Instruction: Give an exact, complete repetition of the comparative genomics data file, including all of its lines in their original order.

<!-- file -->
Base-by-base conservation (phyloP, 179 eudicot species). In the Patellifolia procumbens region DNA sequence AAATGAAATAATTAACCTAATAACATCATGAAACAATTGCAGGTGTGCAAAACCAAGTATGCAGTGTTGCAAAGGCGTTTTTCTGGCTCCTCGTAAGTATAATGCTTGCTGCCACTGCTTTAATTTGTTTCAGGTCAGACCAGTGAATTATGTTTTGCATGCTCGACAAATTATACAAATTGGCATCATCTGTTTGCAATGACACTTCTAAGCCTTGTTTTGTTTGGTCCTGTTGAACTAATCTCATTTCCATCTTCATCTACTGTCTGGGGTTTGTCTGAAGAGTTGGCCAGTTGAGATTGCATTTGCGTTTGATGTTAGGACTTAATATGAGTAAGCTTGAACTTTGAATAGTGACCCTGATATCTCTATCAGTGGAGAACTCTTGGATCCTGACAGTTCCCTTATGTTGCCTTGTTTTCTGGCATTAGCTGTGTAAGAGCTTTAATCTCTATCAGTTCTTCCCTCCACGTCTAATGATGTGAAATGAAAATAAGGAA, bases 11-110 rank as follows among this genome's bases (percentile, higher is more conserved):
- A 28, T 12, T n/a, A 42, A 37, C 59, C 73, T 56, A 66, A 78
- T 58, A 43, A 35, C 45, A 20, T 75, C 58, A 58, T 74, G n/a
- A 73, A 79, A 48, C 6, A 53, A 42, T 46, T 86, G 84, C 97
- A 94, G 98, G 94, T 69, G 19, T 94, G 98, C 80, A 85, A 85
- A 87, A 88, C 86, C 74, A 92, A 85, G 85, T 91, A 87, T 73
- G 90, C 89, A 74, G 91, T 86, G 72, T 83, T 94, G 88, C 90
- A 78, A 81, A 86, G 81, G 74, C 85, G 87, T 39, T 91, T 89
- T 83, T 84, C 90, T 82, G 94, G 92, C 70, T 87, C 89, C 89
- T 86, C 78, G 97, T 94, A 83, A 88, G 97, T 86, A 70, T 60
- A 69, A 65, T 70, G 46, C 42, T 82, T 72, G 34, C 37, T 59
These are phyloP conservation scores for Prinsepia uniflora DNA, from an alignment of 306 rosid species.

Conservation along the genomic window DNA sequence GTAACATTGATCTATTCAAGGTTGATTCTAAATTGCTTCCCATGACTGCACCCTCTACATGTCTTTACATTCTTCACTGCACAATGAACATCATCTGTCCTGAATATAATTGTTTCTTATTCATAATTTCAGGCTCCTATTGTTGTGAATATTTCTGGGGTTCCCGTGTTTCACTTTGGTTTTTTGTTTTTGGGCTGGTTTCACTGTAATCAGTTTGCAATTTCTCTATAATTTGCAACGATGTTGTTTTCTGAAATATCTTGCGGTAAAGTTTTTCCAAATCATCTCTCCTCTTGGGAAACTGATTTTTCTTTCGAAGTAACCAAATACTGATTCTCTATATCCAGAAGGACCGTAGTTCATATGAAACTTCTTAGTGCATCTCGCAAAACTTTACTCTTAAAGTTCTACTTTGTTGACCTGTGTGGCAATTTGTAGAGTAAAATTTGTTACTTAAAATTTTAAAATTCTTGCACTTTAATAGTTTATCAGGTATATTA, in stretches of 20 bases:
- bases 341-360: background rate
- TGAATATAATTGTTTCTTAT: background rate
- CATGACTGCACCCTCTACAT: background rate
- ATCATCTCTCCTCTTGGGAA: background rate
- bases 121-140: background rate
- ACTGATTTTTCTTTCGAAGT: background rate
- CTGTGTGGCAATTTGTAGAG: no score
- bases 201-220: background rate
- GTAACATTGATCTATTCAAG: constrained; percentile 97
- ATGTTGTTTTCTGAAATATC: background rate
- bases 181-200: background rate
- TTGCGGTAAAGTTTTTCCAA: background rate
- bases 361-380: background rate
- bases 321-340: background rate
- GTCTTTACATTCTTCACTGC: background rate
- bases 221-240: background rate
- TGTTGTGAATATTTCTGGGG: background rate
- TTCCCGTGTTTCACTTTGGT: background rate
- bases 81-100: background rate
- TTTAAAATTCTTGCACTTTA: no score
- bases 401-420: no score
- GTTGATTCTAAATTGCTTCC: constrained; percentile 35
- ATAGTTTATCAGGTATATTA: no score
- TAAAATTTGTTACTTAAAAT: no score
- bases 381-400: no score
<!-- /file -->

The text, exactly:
Base-by-base conservation (phyloP, 179 eudicot species). In the Patellifolia procumbens region DNA sequence AAATGAAATAATTAACCTAATAACATCATGAAACAATTGCAGGTGTGCAAAACCAAGTATGCAGTGTTGCAAAGGCGTTTTTCTGGCTCCTCGTAAGTATAATGCTTGCTGCCACTGCTTTAATTTGTTTCAGGTCAGACCAGTGAATTATGTTTTGCATGCTCGACAAATTATACAAATTGGCATCATCTGTTTGCAATGACACTTCTAAGCCTTGTTTTGTTTGGTCCTGTTGAACTAATCTCATTTCCATCTTCATCTACTGTCTGGGGTTTGTCTGAAGAGTTGGCCAGTTGAGATTGCATTTGCGTTTGATGTTAGGACTTAATATGAGTAAGCTTGAACTTTGAATAGTGACCCTGATATCTCTATCAGTGGAGAACTCTTGGATCCTGACAGTTCCCTTATGTTGCCTTGTTTTCTGGCATTAGCTGTGTAAGAGCTTTAATCTCTATCAGTTCTTCCCTCCACGTCTAATGATGTGAAATGAAAATAAGGAA, bases 11-110 rank as follows among this genome's bases (percentile, higher is more conserved):
- A 28, T 12, T n/a, A 42, A 37, C 59, C 73, T 56, A 66, A 78
- T 58, A 43, A 35, C 45, A 20, T 75, C 58, A 58, T 74, G n/a
- A 73, A 79, A 48, C 6, A 53, A 42, T 46, T 86, G 84, C 97
- A 94, G 98, G 94, T 69, G 19, T 94, G 98, C 80, A 85, A 85
- A 87, A 88, C 86, C 74, A 92, A 85, G 85, T 91, A 87, T 73
- G 90, C 89, A 74, G 91, T 86, G 72, T 83, T 94, G 88, C 90
- A 78, A 81, A 86, G 81, G 74, C 85, G 87, T 39, T 91, T 89
- T 83, T 84, C 90, T 82, G 94, G 92, C 70, T 87, C 89, C 89
- T 86, C 78, G 97, T 94, A 83, A 88, G 97, T 86, A 70, T 60
- A 69, A 65, T 70, G 46, C 42, T 82, T 72, G 34, C 37, T 59
These are phyloP conservation scores for Prinsepia uniflora DNA, from an alignment of 306 rosid species.

Conservation along the genomic window DNA sequence GTAACATTGATCTATTCAAGGTTGATTCTAAATTGCTTCCCATGACTGCACCCTCTACATGTCTTTACATTCTTCACTGCACAATGAACATCATCTGTCCTGAATATAATTGTTTCTTATTCATAATTTCAGGCTCCTATTGTTGTGAATATTTCTGGGGTTCCCGTGTTTCACTTTGGTTTTTTGTTTTTGGGCTGGTTTCACTGTAATCAGTTTGCAATTTCTCTATAATTTGCAACGATGTTGTTTTCTGAAATATCTTGCGGTAAAGTTTTTCCAAATCATCTCTCCTCTTGGGAAACTGATTTTTCTTTCGAAGTAACCAAATACTGATTCTCTATATCCAGAAGGACCGTAGTTCATATGAAACTTCTTAGTGCATCTCGCAAAACTTTACTCTTAAAGTTCTACTTTGTTGACCTGTGTGGCAATTTGTAGAGTAAAATTTGTTACTTAAAATTTTAAAATTCTTGCACTTTAATAGTTTATCAGGTATATTA, in stretches of 20 bases:
- bases 341-360: background rate
- TGAATATAATTGTTTCTTAT: background rate
- CATGACTGCACCCTCTACAT: background rate
- ATCATCTCTCCTCTTGGGAA: background rate
- bases 121-140: background rate
- ACTGATTTTTCTTTCGAAGT: background rate
- CTGTGTGGCAATTTGTAGAG: no score
- bases 201-220: background rate
- GTAACATTGATCTATTCAAG: constrained; percentile 97
- ATGTTGTTTTCTGAAATATC: background rate
- bases 181-200: background rate
- TTGCGGTAAAGTTTTTCCAA: background rate
- bases 361-380: background rate
- bases 321-340: background rate
- GTCTTTACATTCTTCACTGC: background rate
- bases 221-240: background rate
- TGTTGTGAATATTTCTGGGG: background rate
- TTCCCGTGTTTCACTTTGGT: background rate
- bases 81-100: background rate
- TTTAAAATTCTTGCACTTTA: no score
- bases 401-420: no score
- GTTGATTCTAAATTGCTTCC: constrained; percentile 35
- ATAGTTTATCAGGTATATTA: no score
- TAAAATTTGTTACTTAAAAT: no score
- bases 381-400: no score